Belgian Egyptologists discover the secret of pharaoh Akhenaten


The Egyptian pharaoh Akhenaten, best known for his wife Nefertiti and successor Tutankhamun, had a huge new capital city built in the desert between 1350 and 1335 BC. Egyptologists wondered for a long time how Akhenaten managed to erect an entire city in 15 years’ time. Leuven-based researchers discovered that a large industrial area immediately next to the city, with hundreds of stone quarries and an extensive road network, made this possible. The discovery shows that the construction of Amarna must have been a huge project of unprecedented dimensions.

The intriguing events during the lives of Akhenaten, his wife Nefertiti and their successor Tutankhamun made the Amarna period one of the most researched periods in Egyptian history. ‘Amarna is very interesting for Egyptologists’, Professor Harco Willems from KU Leuven explains. ‘However, most research focuses on the city itself, whereas we have found something interesting just outside the city. At the time, many large buildings and palaces were built in the city, but not much is left of these. Until now, we did not know how they were able to build a city of that size in such a short period of time. Now it turns out that there was an actual industrial area next to the city. We have discovered where they got all that stone to build the city so fast. Before getting to the actual city centre you first reach the industrial outskirts. We have never seen this before in Egypt.’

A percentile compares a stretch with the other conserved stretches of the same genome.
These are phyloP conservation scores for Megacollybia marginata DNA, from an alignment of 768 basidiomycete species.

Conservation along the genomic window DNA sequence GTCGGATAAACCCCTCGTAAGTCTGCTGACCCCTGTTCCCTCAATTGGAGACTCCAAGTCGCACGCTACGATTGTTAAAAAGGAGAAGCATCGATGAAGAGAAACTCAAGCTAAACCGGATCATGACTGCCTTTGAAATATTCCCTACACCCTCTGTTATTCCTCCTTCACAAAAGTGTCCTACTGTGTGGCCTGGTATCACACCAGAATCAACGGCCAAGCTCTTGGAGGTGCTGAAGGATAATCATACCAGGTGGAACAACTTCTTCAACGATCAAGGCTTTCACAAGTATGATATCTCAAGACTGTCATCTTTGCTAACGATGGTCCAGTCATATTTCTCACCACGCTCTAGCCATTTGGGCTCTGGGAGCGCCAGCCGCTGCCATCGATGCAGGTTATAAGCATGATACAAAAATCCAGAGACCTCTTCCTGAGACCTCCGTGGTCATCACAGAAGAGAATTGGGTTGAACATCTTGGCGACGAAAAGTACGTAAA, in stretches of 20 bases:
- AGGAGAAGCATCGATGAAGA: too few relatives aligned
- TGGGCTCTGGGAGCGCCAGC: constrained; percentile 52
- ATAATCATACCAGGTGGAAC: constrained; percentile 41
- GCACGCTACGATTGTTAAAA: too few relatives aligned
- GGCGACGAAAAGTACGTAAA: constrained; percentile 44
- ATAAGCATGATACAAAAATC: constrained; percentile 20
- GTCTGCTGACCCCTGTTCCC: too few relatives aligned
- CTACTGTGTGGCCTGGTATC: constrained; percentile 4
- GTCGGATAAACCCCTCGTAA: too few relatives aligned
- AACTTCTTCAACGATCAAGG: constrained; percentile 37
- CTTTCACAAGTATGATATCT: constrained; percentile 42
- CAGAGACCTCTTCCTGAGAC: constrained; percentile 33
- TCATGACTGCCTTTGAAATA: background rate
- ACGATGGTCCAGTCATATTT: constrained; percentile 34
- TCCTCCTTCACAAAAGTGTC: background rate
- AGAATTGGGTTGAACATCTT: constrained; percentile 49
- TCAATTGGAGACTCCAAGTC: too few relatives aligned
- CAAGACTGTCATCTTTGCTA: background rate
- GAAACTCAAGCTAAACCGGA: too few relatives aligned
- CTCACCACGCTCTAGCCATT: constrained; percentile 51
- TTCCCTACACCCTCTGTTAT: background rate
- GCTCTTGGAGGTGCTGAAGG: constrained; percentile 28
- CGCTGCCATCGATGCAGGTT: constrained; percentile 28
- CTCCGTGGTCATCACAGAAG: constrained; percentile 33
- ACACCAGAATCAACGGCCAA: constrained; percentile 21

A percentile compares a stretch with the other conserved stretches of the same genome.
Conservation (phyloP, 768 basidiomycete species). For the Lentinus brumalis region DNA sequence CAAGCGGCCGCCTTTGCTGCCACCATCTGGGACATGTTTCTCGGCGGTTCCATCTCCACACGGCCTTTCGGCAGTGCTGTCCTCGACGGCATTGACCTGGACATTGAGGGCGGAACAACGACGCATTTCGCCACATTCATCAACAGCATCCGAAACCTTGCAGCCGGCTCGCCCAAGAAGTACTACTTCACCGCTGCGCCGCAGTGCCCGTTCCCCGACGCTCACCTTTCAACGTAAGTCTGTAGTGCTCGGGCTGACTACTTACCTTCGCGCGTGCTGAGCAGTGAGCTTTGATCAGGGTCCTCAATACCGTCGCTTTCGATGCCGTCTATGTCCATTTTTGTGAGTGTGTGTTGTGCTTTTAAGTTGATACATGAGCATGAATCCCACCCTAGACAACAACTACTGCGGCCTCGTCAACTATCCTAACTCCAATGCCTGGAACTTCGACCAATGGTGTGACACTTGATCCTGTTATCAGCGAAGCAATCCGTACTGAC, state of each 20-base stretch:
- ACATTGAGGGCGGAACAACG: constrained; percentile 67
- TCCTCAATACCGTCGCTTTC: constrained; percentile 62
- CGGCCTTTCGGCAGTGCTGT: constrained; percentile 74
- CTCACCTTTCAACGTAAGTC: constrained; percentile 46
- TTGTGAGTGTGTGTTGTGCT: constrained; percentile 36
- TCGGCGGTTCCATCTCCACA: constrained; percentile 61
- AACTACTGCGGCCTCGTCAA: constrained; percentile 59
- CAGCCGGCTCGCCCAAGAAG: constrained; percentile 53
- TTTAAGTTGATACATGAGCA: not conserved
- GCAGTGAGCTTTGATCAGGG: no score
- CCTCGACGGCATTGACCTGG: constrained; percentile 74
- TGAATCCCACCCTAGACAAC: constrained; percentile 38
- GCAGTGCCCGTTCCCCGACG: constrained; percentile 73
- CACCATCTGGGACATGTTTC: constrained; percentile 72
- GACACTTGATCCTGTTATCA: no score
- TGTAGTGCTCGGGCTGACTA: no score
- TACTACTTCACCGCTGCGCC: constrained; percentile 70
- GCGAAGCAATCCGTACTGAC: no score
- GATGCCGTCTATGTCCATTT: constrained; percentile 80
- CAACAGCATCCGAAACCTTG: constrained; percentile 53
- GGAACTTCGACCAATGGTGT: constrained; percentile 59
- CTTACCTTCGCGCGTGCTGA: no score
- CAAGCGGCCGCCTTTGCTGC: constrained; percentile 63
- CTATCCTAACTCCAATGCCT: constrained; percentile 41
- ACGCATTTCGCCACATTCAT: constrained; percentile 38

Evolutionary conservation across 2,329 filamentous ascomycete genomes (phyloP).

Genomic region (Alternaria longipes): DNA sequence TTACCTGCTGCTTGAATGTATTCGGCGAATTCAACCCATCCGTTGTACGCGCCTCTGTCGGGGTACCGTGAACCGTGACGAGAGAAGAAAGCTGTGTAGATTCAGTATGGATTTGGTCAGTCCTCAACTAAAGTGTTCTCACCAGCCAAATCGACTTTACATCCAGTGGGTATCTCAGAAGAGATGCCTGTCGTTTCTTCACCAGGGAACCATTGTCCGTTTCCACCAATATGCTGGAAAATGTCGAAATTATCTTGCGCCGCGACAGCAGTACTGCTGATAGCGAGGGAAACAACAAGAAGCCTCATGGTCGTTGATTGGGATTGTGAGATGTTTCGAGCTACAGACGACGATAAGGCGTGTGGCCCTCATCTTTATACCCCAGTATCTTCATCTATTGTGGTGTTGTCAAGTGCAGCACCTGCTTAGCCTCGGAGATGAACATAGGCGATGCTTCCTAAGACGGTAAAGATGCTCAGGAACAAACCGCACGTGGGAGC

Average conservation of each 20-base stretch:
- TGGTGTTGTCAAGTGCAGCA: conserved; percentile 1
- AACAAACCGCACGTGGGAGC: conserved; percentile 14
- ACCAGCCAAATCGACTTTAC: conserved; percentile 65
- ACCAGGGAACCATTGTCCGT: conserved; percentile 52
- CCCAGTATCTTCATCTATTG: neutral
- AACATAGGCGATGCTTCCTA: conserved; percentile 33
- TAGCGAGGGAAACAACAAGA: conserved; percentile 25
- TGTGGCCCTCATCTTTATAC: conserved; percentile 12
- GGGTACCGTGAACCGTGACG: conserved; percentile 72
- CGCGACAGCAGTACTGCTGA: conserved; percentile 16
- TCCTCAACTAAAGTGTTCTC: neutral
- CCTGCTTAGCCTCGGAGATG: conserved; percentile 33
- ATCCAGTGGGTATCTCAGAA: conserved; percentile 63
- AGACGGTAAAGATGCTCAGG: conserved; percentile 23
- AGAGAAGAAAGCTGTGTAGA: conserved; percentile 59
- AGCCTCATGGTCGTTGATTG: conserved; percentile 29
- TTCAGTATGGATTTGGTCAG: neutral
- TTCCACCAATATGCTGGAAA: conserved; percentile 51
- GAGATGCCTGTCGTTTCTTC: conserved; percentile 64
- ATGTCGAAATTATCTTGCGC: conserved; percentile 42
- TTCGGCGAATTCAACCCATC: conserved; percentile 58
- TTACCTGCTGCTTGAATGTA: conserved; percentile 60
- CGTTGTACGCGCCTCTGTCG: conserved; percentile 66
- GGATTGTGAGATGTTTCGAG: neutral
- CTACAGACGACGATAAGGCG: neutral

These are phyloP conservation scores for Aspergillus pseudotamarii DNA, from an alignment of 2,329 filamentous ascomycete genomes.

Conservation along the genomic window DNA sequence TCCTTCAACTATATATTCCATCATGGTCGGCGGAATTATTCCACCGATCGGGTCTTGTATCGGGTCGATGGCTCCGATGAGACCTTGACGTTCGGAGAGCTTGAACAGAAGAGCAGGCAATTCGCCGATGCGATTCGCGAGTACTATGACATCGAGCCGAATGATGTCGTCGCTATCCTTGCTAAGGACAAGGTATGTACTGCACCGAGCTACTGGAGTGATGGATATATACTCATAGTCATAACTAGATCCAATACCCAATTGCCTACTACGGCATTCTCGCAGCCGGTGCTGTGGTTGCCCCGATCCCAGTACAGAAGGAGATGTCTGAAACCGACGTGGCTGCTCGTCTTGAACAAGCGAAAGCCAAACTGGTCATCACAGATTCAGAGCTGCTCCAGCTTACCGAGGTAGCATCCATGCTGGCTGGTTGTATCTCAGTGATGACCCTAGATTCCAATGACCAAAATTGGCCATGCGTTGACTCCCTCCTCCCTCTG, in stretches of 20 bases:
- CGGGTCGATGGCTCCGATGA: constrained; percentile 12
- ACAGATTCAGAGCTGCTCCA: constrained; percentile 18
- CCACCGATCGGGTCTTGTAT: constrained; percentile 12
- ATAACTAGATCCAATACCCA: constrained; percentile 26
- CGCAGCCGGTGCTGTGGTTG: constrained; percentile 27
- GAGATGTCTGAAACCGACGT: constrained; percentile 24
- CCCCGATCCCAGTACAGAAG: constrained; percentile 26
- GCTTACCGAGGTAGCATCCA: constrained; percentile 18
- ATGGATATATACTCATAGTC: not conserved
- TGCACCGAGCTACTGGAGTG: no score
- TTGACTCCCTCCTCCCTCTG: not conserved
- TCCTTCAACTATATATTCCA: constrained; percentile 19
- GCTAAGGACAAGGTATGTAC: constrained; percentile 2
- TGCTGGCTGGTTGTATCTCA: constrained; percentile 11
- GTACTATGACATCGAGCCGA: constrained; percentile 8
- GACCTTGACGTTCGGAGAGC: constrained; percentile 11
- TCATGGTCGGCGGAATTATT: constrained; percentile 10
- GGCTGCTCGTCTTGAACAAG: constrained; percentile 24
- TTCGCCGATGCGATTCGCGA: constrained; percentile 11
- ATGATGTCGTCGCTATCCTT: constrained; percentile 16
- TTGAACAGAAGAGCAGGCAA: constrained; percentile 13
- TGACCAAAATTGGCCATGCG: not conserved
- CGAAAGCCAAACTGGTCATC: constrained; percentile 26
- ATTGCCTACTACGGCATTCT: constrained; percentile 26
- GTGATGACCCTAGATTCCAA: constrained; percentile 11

The team of Professor Harco Willems (KU Leuven) already found remains of industrial outskirts last year. Now it turns out that the industrial area extends 12 kilometres north from the city. There, Egyptologists have discovered hundreds of stone quarries where talatat blocks were produced. This smaller type of building blocks was only used during the Amarna period. The quarries are so large that the Egyptians could have extracted millions of such building blocks.

In the quarries Professor Willems and his team have also found countless texts and dates left there by the workers. They have also discovered quite some graffiti, which include images of the sun god.

The industrial area was crossed by tens of roads and paths. With the help of satellite photographs the researchers were able to map this entire network. Most paths led to the Nile, where it is assumed that there were several small ports over a length of 10 kilometres. One area was located so high up in the desert that these blocks were transported to Amarna by road.

Professor Willems started his research about six years ago. At first, this mainly focussed on the stone quarries themselves. Later, satellite photography was used to map the road network. ‘When one thinks about Egypt, one thinks about pyramids and other large monuments. What we are doing is try to map entire regions and the connections between these’, Willems clarifies. ‘You can compare it to a Belgian medieval city, such as Ghent. There, not only St Nicholas Church must be studied, but also what the medieval street plan looked like.’